Sauceless Goat Cheese-Kale Pizza

So I’ve been back to trying to do more and different things with kale for the past several weeks. And I came across this recipe which seemed interesting. Now I wasn’t interested in the exact way they prepared the “grandma’s pie” thingy, but I was curious about the way they decided to prep the kale so I decided to combine it with pizza dough and make a fairly simple sauce-less pizza recipe.

Two large kale leaves, ripped into bit sized pieces
Lemon juice, about ½ lemon
1 ½ tablespoons olive oil
Salt
Pepper
2 ounces goat cheese

Stick the kale in a bowl and toss with the lemon juice, olive oil, salt and pepper. Set on the counter and let it sit for at least an hour and a half. While the kale is sitting, make the pizza dough.

Dough
1/3 cup warm water
1 tablespoon sugar
1 package yeast
1-2 tablespoons olive oil
3/4-1 cup flour

Dissolve the sugar and yeast in the warm water, and let it sit til the yeast gets all foamy, about 10 minutes or so. Add the olive oil, and then mix in the flour, a little at a time, until a soft dough ball forms. Knead the dough until it is elastic, then set aside to rise for like an hour. This recipe will make either two little pizza-tarts, or one larger one.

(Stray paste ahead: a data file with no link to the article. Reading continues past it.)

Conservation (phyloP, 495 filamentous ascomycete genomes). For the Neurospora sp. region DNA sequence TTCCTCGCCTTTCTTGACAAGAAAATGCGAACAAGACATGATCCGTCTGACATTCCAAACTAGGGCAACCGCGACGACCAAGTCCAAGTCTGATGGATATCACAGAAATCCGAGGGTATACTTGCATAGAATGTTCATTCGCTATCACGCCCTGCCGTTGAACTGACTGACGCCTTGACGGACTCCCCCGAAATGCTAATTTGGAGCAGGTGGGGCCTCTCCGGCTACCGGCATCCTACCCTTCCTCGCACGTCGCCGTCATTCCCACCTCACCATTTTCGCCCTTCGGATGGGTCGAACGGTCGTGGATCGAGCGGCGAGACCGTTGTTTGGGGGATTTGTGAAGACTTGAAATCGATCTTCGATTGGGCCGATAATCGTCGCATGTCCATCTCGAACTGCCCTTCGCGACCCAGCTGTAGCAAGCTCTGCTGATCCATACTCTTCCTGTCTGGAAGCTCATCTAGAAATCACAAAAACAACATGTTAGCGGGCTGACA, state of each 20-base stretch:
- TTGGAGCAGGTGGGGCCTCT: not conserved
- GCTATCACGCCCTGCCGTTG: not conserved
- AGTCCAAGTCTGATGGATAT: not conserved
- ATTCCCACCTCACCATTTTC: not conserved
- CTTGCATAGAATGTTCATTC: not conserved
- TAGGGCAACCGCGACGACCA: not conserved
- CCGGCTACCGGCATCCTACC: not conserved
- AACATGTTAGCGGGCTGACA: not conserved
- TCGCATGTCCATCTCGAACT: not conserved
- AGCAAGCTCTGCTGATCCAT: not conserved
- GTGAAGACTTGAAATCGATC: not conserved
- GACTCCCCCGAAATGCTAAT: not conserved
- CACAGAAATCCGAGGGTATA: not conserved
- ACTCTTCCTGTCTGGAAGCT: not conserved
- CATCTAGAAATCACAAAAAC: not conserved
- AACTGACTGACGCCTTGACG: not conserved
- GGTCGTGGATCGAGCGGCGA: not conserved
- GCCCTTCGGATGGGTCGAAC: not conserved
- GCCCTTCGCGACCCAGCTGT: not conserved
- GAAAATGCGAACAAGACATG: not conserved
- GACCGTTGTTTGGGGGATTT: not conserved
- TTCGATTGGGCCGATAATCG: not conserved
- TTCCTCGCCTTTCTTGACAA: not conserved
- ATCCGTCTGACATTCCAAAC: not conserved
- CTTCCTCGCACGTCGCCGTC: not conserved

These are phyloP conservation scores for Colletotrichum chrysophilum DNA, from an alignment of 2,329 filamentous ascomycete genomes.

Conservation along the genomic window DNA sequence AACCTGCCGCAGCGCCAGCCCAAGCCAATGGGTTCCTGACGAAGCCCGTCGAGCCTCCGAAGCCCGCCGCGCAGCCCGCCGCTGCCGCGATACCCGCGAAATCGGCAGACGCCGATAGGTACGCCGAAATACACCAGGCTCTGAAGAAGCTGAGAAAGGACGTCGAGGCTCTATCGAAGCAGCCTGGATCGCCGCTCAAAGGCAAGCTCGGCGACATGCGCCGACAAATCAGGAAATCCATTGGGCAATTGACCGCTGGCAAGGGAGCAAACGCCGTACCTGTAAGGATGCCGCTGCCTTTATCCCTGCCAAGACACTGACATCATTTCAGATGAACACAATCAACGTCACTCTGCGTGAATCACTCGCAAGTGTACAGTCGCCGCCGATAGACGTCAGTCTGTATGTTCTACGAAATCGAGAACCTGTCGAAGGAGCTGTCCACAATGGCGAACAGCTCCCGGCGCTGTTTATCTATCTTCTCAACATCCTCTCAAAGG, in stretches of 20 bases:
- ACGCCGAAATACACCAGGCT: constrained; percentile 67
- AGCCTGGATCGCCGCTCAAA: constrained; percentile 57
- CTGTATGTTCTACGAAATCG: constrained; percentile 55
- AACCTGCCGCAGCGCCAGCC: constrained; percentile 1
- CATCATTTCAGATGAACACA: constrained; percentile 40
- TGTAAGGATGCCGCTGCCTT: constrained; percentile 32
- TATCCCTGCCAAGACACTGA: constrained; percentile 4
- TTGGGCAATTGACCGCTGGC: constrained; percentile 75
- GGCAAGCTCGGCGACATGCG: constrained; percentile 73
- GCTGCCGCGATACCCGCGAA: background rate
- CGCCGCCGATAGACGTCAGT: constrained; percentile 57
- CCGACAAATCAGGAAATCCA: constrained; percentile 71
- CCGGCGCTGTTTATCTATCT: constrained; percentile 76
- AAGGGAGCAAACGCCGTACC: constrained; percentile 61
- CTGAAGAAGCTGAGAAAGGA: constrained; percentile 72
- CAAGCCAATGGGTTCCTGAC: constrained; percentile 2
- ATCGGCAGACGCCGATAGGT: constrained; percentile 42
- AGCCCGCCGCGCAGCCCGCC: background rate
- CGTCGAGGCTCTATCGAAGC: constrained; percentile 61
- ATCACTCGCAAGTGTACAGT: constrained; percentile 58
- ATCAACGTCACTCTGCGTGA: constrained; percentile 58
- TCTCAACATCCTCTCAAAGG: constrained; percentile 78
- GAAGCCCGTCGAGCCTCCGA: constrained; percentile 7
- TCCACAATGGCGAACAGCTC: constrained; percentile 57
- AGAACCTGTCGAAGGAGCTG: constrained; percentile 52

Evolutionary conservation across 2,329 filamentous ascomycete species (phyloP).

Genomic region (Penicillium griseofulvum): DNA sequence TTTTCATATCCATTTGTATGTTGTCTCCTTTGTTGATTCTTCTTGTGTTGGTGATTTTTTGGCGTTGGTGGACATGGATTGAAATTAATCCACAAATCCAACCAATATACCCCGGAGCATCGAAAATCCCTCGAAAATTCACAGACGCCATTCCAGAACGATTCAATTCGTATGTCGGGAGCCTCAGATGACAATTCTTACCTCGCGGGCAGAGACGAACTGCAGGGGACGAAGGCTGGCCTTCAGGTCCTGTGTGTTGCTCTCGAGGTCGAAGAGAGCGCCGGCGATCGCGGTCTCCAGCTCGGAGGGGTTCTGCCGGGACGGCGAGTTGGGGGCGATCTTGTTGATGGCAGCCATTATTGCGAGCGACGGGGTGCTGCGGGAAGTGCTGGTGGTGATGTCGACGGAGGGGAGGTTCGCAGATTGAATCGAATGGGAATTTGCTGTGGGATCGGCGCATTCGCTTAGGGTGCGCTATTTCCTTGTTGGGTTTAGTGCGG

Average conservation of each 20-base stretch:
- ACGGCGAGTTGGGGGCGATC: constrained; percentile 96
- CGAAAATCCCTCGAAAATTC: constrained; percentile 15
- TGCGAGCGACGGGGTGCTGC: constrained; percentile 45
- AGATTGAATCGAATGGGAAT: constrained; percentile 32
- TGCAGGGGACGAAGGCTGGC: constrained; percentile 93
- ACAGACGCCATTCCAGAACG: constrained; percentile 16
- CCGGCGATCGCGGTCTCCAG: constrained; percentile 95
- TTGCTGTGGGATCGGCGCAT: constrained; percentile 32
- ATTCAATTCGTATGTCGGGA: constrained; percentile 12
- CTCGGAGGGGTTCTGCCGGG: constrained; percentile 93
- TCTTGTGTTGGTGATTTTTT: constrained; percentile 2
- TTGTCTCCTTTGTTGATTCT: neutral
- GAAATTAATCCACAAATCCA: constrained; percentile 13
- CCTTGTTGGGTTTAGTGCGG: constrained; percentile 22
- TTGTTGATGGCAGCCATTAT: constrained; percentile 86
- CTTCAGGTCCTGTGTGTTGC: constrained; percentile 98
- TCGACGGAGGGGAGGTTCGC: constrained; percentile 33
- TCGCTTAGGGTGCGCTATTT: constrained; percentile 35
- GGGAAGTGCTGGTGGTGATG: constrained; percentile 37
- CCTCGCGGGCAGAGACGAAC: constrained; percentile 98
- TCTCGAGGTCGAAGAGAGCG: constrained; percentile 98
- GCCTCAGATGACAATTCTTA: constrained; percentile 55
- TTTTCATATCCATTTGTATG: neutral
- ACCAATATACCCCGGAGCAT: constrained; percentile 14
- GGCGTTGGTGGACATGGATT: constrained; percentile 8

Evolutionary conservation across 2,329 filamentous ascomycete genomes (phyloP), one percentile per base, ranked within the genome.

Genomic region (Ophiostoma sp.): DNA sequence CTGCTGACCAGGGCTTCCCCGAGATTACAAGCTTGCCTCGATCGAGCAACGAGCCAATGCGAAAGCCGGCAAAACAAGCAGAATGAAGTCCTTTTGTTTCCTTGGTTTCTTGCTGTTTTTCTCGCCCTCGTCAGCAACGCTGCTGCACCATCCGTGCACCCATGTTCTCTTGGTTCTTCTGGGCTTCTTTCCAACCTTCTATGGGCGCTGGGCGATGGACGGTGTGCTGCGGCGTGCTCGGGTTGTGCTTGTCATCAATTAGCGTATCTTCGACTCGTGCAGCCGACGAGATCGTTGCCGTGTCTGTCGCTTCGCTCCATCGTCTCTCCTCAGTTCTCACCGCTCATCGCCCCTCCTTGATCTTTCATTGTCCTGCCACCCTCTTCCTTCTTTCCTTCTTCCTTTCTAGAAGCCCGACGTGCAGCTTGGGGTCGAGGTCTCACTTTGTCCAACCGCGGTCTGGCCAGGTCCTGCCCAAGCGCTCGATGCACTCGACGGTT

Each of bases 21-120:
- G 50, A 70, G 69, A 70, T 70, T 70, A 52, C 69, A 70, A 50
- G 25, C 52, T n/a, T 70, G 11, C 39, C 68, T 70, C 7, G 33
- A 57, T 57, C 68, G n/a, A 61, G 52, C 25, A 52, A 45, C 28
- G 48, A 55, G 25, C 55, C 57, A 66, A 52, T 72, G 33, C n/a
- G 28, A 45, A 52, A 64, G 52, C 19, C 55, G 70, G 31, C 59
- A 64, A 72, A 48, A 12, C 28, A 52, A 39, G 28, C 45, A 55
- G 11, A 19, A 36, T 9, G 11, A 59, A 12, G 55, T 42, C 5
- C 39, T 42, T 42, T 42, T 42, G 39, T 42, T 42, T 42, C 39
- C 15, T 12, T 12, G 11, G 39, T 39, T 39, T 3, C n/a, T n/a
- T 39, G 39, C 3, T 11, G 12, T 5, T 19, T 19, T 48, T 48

Once the dough has risen, divide it into half, and roll out the dough into a circle. Stick it on a pizza stone. Stick the kale mixture on top of the dough, and then cover with the crumbled goat cheese. Stick in the oven and bake for 20 minutes or so at 400. Serve warm.

kale pizza

This was actually really tasty. It’s also easy and the actual cooking takes very little time. Letting the kale sit for so long meant you could still taste the lemon a bit, which I thought was a nice touch. As you can see from the picture, I had this with Anchor’s Winter Wheat beer, which is really good and paired really well. Song of the week: Late in the Evening by Paul Simon. I’m a big Paul Simon fan and this is a lesser known but really fun song; great to groove to while walking or cooking.

Eggs and Red Wine Sauce on Toast

This recipe came about due to an alcohol-buying mistake. I had an open bottle of red wine that had a weirdly smoky aftertaste, so I didn’t want to keep drinking it. But it was perfectly good wine, so I figured I should at least cook with it. Annoyingly for me, most recipes calling for a red wine sauce involve meat. But then I found this recipe for poached eggs in wine sauce and decided to give it a try. Albeit with a less complicated sauce.